Derive the dynamic equation for Gradually Varied Flow.
1 Answer

Derivation :

Following assumptions are made :

  1. Bed slope is small.

  2. Channel is rectangular and straight.

  3. Flow is steady and streamline are approximately parallel.

  4. Roughness is constant

Notations :

enter image description here

$\delta l$ = Length of channel of rectangular cross section

S = Bed slope

D = Depth at section A

$\bar v$ = Velocity at section A

$D+\delta D$ = Depth at section B

$\bar v +\delta \bar v$ = Velocity at section B

$i\delta l$ = loss in energy between section A and section B

$i$ = is the slope of the total energy line $s\delta l$ = Fall in bed level Applying bernoulies equation to A and B $\begin{aligned} s\delta l +D+\frac{\bar v^2}{2g} &=(D+\delta D)\frac{{\bar v+\delta \bar v}^2}{2g}+i\delta l \end{aligned}$ $ \space \space \qquad \qquad \begin{aligned}s\delta l =\delta D +\frac{\bar v\delta \bar v}{g}+i\delta l \end{aligned}$ $\space \qquad \qquad \begin{aligned} \delta D = s\delta l -\frac{\bar v\delta \bar v}{g}-i\delta l\end{aligned}$ $\qquad\qquad \begin{aligned} \frac{\delta D}{\delta l} =s-\frac{\bar v\delta \bar v}{g\delta l}-i ....(i) \end{aligned}$ Assuming a constant width of channel, for continuity of flow the discharge per unit width is constant from section to section and so, $\begin {aligned} \qquad \bar vD &=(\bar v+\delta \bar v)(D+\delta D)\end{aligned}$ $\qquad \begin {aligned}\bar vD &= \bar vD+ \bar v\delta D+ D\delta \bar v+\delta \bar v \delta D \end{aligned}$ $\qquad\space\space \begin {aligned} \delta \bar v &=-\frac{\bar v\delta D }{D} \end{aligned}$ $ \because \delta \bar v \delta D$ are negligible. Substituting in equation $(i)$ $\qquad \qquad \begin {aligned} \frac{\delta D}{\delta l} &=s-i+\frac{\bar v^2 \delta D}{gD\delta l}\end {aligned}$ $\qquad \qquad \begin {aligned}\frac{\delta D}{\delta l} &=\frac{s-i}{1-\bar v^2/gD} \end {aligned}$ This is the basic equation for non-uniform flow of gradually varied flow. Alternative forms $$\begin {aligned} \frac{\delta D}{\delta l}=\frac{s-i}{1-Fr^2}\ \because Fr=\frac {\bar v^2}{gD} \end{aligned}$$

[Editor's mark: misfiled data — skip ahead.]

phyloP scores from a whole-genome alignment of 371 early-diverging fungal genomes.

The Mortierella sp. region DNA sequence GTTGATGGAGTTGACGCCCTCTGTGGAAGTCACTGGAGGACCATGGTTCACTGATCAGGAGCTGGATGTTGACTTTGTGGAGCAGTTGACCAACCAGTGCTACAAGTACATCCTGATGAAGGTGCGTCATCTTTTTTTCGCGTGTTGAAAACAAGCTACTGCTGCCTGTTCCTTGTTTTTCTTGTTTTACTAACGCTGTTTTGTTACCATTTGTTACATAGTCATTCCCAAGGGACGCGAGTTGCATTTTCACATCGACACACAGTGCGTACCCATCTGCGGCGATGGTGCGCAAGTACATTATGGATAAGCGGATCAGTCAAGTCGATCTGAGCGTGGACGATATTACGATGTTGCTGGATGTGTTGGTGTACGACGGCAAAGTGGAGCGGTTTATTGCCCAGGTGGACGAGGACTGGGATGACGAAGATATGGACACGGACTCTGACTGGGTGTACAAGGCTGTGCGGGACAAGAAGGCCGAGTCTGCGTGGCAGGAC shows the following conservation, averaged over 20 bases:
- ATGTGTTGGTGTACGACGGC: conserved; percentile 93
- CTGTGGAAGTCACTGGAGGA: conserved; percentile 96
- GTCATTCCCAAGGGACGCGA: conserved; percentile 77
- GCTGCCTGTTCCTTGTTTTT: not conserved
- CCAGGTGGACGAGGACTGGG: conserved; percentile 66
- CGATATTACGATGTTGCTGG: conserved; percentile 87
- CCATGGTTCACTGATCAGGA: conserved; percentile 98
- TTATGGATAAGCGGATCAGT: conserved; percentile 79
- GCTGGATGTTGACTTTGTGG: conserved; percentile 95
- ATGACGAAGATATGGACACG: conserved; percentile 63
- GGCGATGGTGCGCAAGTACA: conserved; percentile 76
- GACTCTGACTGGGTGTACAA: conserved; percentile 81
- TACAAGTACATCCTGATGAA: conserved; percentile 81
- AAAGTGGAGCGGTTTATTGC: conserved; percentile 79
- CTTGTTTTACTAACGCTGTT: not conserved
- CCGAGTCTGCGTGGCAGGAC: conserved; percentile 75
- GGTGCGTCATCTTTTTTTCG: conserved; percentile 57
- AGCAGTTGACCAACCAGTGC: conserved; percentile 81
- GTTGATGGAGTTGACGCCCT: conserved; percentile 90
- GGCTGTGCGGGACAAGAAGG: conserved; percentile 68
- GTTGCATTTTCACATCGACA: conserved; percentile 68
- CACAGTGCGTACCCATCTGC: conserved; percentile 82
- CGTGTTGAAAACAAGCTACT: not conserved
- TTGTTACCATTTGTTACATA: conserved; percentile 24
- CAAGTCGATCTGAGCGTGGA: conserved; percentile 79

Please log in to add an answer.